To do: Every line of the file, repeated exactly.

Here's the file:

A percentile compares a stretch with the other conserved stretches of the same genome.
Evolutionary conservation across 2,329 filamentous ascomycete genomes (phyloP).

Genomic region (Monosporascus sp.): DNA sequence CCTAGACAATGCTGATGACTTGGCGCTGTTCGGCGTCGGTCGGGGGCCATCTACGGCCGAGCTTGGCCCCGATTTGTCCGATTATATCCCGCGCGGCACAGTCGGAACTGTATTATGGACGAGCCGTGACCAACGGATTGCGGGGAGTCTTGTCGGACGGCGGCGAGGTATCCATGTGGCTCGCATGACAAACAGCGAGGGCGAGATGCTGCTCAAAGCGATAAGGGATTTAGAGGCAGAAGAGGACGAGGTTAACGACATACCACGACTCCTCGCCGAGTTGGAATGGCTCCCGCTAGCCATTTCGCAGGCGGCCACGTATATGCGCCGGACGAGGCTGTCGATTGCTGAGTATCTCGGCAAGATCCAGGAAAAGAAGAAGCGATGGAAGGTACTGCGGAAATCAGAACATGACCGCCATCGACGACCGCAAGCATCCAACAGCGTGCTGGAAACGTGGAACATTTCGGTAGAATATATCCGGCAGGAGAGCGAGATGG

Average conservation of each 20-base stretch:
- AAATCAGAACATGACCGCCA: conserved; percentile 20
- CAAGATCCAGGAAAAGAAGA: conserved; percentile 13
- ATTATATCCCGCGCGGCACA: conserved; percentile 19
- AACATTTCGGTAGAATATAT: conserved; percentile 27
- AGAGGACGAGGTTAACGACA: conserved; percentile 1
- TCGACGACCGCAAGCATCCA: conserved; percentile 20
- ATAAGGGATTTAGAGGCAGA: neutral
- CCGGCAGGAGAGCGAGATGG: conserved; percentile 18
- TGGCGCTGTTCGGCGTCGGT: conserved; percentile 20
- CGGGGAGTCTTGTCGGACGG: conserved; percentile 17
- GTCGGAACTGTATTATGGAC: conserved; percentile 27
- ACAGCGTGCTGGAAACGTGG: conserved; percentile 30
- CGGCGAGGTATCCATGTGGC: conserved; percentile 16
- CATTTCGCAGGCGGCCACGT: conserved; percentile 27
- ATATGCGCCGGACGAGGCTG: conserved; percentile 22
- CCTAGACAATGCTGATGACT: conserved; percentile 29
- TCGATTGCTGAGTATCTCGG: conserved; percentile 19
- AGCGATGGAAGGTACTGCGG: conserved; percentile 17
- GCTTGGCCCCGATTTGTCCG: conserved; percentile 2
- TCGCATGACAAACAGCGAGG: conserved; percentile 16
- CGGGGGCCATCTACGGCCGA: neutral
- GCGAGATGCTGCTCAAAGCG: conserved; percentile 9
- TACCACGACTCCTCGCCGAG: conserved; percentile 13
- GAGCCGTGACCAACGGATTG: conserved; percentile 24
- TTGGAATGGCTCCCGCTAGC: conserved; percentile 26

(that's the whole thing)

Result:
A percentile compares a stretch with the other conserved stretches of the same genome.
Evolutionary conservation across 2,329 filamentous ascomycete genomes (phyloP).

Genomic region (Monosporascus sp.): DNA sequence CCTAGACAATGCTGATGACTTGGCGCTGTTCGGCGTCGGTCGGGGGCCATCTACGGCCGAGCTTGGCCCCGATTTGTCCGATTATATCCCGCGCGGCACAGTCGGAACTGTATTATGGACGAGCCGTGACCAACGGATTGCGGGGAGTCTTGTCGGACGGCGGCGAGGTATCCATGTGGCTCGCATGACAAACAGCGAGGGCGAGATGCTGCTCAAAGCGATAAGGGATTTAGAGGCAGAAGAGGACGAGGTTAACGACATACCACGACTCCTCGCCGAGTTGGAATGGCTCCCGCTAGCCATTTCGCAGGCGGCCACGTATATGCGCCGGACGAGGCTGTCGATTGCTGAGTATCTCGGCAAGATCCAGGAAAAGAAGAAGCGATGGAAGGTACTGCGGAAATCAGAACATGACCGCCATCGACGACCGCAAGCATCCAACAGCGTGCTGGAAACGTGGAACATTTCGGTAGAATATATCCGGCAGGAGAGCGAGATGG

Average conservation of each 20-base stretch:
- AAATCAGAACATGACCGCCA: conserved; percentile 20
- CAAGATCCAGGAAAAGAAGA: conserved; percentile 13
- ATTATATCCCGCGCGGCACA: conserved; percentile 19
- AACATTTCGGTAGAATATAT: conserved; percentile 27
- AGAGGACGAGGTTAACGACA: conserved; percentile 1
- TCGACGACCGCAAGCATCCA: conserved; percentile 20
- ATAAGGGATTTAGAGGCAGA: neutral
- CCGGCAGGAGAGCGAGATGG: conserved; percentile 18
- TGGCGCTGTTCGGCGTCGGT: conserved; percentile 20
- CGGGGAGTCTTGTCGGACGG: conserved; percentile 17
- GTCGGAACTGTATTATGGAC: conserved; percentile 27
- ACAGCGTGCTGGAAACGTGG: conserved; percentile 30
- CGGCGAGGTATCCATGTGGC: conserved; percentile 16
- CATTTCGCAGGCGGCCACGT: conserved; percentile 27
- ATATGCGCCGGACGAGGCTG: conserved; percentile 22
- CCTAGACAATGCTGATGACT: conserved; percentile 29
- TCGATTGCTGAGTATCTCGG: conserved; percentile 19
- AGCGATGGAAGGTACTGCGG: conserved; percentile 17
- GCTTGGCCCCGATTTGTCCG: conserved; percentile 2
- TCGCATGACAAACAGCGAGG: conserved; percentile 16
- CGGGGGCCATCTACGGCCGA: neutral
- GCGAGATGCTGCTCAAAGCG: conserved; percentile 9
- TACCACGACTCCTCGCCGAG: conserved; percentile 13
- GAGCCGTGACCAACGGATTG: conserved; percentile 24
- TTGGAATGGCTCCCGCTAGC: conserved; percentile 26